You will receive from the doctor a certificate (feuille de soins) that contains the information regarding the amount of payment. You need this certificate when applying for reimbursement from the local health fund i.e. CPAM. Complete the feuille de soins certificate you received and state your permanent address. Sign and date the feuille de soins treatment certificate and deliver it to the local health fund while you are still in France. Attach the prescriptions, a copy of the European Health Insurance Card (or a temporary certificate replacing the card), and your bank details (name of the bank, address, SWIFT code, account number and IBAN or BIC).


You can receive your prescription medicine from the pharmacy when you present the treatment certificate (feuille de soins) and prescription from the doctor. At the pharmacy, you pay for your medicine yourself and receive another certificate of treatment. Fill out the feuille de soins completely and state your permanent address. Also, state your bank details in the treatment certificate. Sign and date the feuille de soins treatment certificates and deliver them to the local health fund while you are still in France. Attach the prescriptions and a copy of the European Health Insurance Card (or a temporary certificate replacing the card). The amount of medicine reimbursements is calculated based on reference prices. Not all medicines are reimbursable. You pay for these medicines entirely yourself.

Hospital treatment

A doctor will provide you with a referral for hospital treatment. In case of urgent illness, you can go straight to a hospital. Show your European Health Insurance Card and your identity card. In addition to a public hospital, you can also go to a private hospital or clinic as long as they have the conventionné contract. Note that anyone who goes to the emergency room but is not admitted to the hospital will be charged a flat fee.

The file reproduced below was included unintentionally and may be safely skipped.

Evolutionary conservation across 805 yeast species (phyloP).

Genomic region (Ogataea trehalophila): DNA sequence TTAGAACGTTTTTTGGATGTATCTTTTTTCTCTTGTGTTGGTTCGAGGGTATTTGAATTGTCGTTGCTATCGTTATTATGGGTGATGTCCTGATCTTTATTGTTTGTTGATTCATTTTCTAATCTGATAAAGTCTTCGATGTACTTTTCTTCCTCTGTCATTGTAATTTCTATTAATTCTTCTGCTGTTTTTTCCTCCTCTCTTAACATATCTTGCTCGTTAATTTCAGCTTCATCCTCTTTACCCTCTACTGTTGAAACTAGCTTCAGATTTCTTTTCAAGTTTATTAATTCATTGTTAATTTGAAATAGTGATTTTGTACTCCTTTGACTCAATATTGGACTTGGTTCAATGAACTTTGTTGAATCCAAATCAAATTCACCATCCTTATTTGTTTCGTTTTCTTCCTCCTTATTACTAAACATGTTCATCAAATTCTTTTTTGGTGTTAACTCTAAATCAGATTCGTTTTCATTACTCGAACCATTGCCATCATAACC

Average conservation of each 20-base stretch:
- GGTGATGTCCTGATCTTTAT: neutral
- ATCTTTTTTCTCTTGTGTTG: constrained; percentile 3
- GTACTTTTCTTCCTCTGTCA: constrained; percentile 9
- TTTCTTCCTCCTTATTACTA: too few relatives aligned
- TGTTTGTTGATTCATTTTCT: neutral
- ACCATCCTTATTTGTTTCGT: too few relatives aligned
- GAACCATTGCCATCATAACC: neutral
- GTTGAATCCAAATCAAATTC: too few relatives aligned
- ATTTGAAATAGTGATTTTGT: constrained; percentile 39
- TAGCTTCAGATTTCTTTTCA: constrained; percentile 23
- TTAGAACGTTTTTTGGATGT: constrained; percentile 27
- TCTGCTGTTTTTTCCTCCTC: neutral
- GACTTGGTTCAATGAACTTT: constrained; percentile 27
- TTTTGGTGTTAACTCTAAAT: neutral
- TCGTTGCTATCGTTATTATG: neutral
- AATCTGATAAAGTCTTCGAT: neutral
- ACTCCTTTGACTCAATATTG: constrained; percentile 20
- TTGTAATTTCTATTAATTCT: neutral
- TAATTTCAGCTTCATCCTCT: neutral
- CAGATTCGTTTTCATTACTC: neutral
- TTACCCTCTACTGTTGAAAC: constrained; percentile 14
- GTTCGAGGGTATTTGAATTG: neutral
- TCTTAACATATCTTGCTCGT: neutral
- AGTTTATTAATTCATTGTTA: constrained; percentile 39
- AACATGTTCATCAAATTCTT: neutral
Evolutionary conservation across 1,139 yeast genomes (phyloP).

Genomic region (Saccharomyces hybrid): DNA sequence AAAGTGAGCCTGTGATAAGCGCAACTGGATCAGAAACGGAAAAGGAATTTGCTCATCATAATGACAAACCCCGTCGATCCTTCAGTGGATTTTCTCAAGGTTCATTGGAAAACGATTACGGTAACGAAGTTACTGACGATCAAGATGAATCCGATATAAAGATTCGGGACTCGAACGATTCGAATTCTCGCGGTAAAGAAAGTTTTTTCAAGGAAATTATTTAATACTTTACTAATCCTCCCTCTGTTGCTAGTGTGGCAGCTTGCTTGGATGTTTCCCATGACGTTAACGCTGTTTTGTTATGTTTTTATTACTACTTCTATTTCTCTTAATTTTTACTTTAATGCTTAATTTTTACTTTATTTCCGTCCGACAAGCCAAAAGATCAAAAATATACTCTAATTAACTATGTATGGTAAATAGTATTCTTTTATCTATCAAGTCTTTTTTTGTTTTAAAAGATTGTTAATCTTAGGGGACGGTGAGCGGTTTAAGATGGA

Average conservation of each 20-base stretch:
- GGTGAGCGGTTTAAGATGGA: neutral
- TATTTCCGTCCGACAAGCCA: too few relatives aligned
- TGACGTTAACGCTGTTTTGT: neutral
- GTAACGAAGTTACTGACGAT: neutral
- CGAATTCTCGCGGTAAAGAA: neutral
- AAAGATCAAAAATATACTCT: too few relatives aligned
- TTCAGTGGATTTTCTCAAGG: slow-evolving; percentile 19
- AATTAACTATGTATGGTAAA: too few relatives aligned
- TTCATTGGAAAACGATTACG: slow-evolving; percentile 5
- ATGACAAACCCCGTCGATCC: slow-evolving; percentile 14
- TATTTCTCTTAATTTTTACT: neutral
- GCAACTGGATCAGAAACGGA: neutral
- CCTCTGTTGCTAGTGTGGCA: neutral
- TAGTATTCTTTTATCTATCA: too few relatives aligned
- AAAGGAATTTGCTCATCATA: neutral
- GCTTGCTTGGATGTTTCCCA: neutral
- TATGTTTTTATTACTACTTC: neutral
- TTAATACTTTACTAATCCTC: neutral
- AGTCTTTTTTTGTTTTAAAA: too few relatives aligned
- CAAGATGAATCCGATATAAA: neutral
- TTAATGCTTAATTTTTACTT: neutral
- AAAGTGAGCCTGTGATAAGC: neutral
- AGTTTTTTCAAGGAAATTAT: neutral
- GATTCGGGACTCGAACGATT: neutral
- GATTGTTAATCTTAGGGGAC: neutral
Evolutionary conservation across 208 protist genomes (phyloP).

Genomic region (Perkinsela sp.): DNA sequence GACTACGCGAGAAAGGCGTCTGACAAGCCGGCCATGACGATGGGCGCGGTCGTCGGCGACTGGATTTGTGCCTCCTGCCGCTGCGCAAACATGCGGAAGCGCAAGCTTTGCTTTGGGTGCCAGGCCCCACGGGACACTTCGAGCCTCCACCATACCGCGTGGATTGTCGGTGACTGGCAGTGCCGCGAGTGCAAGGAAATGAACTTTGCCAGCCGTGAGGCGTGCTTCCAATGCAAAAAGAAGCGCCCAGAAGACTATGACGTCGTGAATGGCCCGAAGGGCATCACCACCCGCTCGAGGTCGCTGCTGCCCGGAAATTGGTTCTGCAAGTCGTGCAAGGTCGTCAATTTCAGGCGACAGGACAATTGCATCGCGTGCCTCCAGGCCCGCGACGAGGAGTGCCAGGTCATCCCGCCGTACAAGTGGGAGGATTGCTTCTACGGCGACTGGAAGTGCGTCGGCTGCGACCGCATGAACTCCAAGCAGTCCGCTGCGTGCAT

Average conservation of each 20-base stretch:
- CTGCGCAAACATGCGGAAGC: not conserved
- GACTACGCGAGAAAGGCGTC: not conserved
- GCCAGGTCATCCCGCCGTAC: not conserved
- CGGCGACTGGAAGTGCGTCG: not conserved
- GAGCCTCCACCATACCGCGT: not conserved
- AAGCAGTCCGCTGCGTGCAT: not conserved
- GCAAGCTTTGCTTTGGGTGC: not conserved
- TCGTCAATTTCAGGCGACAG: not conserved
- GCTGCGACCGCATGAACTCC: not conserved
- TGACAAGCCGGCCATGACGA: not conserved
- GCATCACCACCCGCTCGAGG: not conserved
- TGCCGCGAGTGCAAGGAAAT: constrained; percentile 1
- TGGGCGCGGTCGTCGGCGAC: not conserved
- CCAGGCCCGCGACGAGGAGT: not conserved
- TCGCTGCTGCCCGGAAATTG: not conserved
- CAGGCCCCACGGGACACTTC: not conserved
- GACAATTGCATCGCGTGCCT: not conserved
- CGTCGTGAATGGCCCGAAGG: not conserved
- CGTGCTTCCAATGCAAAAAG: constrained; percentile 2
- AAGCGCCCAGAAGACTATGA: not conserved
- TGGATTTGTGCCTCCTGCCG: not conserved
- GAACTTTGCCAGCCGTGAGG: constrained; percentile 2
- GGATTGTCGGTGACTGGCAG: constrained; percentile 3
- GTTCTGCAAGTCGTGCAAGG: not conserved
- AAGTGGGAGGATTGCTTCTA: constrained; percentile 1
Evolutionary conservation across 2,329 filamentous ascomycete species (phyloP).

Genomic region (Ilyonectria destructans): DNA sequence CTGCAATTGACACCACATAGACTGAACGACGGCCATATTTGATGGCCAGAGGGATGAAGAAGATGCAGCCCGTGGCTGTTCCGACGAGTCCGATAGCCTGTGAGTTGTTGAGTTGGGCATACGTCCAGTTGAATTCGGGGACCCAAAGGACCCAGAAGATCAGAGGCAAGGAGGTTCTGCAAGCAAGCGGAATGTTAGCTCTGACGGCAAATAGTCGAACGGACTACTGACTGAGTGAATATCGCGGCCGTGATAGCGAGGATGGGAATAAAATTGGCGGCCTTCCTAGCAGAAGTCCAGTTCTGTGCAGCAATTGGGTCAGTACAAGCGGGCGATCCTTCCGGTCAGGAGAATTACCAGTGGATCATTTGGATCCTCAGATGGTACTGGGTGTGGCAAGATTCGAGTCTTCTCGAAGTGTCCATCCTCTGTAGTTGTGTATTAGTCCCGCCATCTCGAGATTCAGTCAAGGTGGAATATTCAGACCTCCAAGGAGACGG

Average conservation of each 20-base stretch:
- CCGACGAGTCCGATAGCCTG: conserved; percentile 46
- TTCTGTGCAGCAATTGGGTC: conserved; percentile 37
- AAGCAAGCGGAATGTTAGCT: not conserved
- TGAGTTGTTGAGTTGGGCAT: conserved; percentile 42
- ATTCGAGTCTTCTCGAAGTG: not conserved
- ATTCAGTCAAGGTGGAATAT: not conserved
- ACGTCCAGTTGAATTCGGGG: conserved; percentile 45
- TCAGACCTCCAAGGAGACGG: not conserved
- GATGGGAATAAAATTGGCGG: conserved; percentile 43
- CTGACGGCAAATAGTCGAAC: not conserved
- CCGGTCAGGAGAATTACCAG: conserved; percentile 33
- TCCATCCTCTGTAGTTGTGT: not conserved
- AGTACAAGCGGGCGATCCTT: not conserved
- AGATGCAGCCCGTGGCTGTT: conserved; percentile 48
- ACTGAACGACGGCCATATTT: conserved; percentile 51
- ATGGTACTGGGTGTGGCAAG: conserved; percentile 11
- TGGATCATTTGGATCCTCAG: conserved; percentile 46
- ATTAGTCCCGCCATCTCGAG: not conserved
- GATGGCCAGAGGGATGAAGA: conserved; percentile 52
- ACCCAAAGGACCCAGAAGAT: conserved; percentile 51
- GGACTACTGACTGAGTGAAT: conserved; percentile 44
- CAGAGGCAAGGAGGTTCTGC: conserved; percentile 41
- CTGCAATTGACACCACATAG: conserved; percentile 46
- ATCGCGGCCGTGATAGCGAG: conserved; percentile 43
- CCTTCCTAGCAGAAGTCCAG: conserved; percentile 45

Reimbursement for hospital treatment is 80 percent or in some cases 100 percent. The patient always pays the daily hospital fee and a separate fee for bigger procedures (daily treatment fee for hospital treatment, deductibles for certain treatment-related procedures, one-time payments for transportation to health care).

For outpatient care at a hospital clinic, you can apply for reimbursement from the sickness fund retrospectively, using a similar procedure as the one for doctor visits.

Ambulance transport in France is partly reimbursed in emergencies. The amount of reimbursement is usually 65 percent of the cost. However, the amount varies depending on the circumstances. For air ambulance transport, a doctor must confirm that an air ambulance is actually needed and advance permission from the local CPAM is also required.